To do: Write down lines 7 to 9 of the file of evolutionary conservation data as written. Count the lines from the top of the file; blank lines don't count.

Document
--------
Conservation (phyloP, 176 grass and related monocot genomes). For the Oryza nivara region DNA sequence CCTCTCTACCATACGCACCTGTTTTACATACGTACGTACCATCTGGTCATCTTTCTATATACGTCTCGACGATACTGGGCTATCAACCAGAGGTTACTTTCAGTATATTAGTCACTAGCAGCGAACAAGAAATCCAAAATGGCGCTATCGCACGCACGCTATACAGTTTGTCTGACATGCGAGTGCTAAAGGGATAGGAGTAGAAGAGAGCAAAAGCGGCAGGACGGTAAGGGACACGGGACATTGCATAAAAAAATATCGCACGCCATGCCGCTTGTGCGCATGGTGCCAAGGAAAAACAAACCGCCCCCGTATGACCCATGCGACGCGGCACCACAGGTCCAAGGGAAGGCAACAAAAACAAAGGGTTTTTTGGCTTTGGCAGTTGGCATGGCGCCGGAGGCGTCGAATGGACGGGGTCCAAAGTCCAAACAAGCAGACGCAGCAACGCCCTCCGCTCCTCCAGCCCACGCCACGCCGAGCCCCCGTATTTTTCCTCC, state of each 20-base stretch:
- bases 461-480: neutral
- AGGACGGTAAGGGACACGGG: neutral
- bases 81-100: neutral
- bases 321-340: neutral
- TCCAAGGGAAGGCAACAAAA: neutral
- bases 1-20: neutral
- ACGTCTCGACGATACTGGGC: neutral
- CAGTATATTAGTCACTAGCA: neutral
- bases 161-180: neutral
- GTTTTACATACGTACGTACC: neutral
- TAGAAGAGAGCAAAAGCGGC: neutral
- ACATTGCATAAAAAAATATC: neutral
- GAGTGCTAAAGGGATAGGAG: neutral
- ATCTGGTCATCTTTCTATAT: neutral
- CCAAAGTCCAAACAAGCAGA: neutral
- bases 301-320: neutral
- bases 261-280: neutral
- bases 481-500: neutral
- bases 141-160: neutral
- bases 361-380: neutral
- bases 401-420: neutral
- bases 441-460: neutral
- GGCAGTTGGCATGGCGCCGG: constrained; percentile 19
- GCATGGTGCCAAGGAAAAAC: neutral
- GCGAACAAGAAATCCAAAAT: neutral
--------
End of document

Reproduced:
- bases 1-20: neutral
- ACGTCTCGACGATACTGGGC: neutral
- CAGTATATTAGTCACTAGCA: neutral